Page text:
[intro-text size=”25px”]With the season half gone, episode five, Kill the Boy, locked in character trajectories that will carry them to the finale. There have been moments this season that have been truncated, while others were curiously padded. Pacing is becoming a glaring issue now that the television show has outraced its novelized originator. Game of Thrones is going through an identity crisis, searching for what story it wants to tell, a problem A Song of Ice and Fire never had.[/intro-text]
Tyrion has been reduced to luggage this season. His seafaring exploits have been largely curtailed as many expected but the journey to Meeren has him doing little, seeing less, and interacting with no one but Jorrah, who makes a piss-poor travel mate. Book readers might be wondering if you strip a storyline of anything substantial or enjoyable is there any reason to bother keeping it in at all. The highlight was their travels through the wastelands of Valarya, a treat that only a visual medium can offer. Reminiscent of the boat ride in Apocalypse Now, Jorrah and Tyrion commiserate over the ruins of a great civilization (basically the Westeros version of Atlantis) and are reminded that no schemes, dreams, kings, or empires can withstand the toll of time; perhaps the epitaph of the entire story. Their sightseeing tour is cut short when the show sails into the set of Pirates of the Caribbean and Grayscale-infected Stonemen raid their boat. As viewers, we know Grayscale is dangerous because they haven’t gone two scenes without someone talking about it this season. Contagious to the touch, these hissing monsters are akin to zombies and just as reductive. Jorrah reveals to the camera his infection and with it, the rest of his storyline for the season. I feel like I have just watched Game of Thrones jump that fabled shark.
As Dany’s rule in Mereen continues to spiral out of control we see her tap into her father’s wrath and feed one of the former slave masters to her dragons in response to the Harpy attack that saw Ser Barristan fall last week. With so many moving parts, it is frustrating to see the show insist on giving so much screen time to Gray Worm and Missandi’s budding romance, an inconsequential pairing that serves to slow down any momentum. With her back against the wall and short on councilors, Dany needs to adapt to survive and does so by declaring the fighting pits will re-open and that she will marry the groveling Hizdahr Zo Loraq to appease the rowdy upper class.
Jon Snow wastes no time rocking the boat in his new role as Lord Commander of the Night’s Watch. Allowing the Wildlings safe passage south of the Wall goes against everything the Night’s Watch has fought against for centuries, an aspect Jon declares they had the wrong of. It takes a brave ruler to admit mistakes and affect change. It will not make him popular but as Maester Aemon reminds him, “half of the Night’s Watch already hates you.” To make the hard calls Jon must “kill the boy… and let the man be born.” The White Walkers are what the Wall is there to defend against and in that defense even Wildlings deserve protection.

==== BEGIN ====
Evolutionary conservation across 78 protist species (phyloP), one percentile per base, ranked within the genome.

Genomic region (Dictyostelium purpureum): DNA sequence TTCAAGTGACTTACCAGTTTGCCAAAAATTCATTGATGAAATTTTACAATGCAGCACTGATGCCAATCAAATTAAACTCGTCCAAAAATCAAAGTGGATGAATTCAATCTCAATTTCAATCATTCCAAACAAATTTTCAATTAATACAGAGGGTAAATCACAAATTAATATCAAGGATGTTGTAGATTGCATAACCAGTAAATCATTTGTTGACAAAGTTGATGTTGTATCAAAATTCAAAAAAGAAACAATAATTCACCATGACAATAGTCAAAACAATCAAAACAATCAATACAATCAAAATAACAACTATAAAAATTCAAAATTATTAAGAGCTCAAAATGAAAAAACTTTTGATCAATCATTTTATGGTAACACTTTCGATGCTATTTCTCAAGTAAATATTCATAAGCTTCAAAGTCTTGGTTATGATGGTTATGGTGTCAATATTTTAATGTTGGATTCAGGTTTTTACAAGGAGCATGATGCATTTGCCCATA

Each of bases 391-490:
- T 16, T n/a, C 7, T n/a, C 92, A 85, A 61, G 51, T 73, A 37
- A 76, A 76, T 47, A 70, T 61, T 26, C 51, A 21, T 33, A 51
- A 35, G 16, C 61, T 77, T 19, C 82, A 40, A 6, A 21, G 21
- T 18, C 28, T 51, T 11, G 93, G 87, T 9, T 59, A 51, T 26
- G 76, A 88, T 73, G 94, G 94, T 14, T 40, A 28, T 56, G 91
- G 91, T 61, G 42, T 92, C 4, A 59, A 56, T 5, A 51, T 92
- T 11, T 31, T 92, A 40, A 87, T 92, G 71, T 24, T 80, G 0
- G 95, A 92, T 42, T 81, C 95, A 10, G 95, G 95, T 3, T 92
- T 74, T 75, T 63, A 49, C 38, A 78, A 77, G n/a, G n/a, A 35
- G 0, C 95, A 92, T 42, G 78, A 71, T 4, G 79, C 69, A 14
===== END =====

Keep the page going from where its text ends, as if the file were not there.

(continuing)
A stranger in a strange land, Sansa is reintroduced to Theon (Reek) after a tense meeting with Ramsey’s concubine. She knows him as the man who sacked her homeland and murdered her younger brothers so seeing him covered in filth cowering in a kennel leaves her conflicted. Her only certainty is the dangerous sadism of her hosts. Her storyline has been one of subversive insurrection. When Ramsey parades Theon before Sansa and extracts an awkward apology, one must wonder if this will be the very act that serves to reignite Theon’s humanity. All the while, Brienne waits from a vantage point, slowly seeding her own insurrection against the Boltons to a dogged yet Stark-loyal common folk while she prepares her assault. This storyline is a slow simmering pot that I cannot wait to boil over.
Stannis finally makes his march for Winterfell. As much as I am excited for Stannis to bring some much needed martial action to this season, I will miss him sauntering through the Night’s Watch picking up casual conversation with whoever would listen. He reminds me of a man fresh on retirement who doesn’t know what to do with his newfound free time. “Keep reading, Samwell Tarley,” he advises. This is a small line but it gave me chills for a few reasons. Stannis is apt in acknowledging someone’s potential and sees value in the portly scholar. The would-be king sees that the realms of man have only one real enemy and that before long that will be the only battle fought. He is a narrative bridge that connects the Wall to his march on Winterfell and assault on the Boltons, to his blood debt to Brienne, to his checkered past with the Lannisters and his respect for the Starks. Right now, Stannis is the glue holding the Game of Thrones world together, a skill the show-runners seem incapable of this season.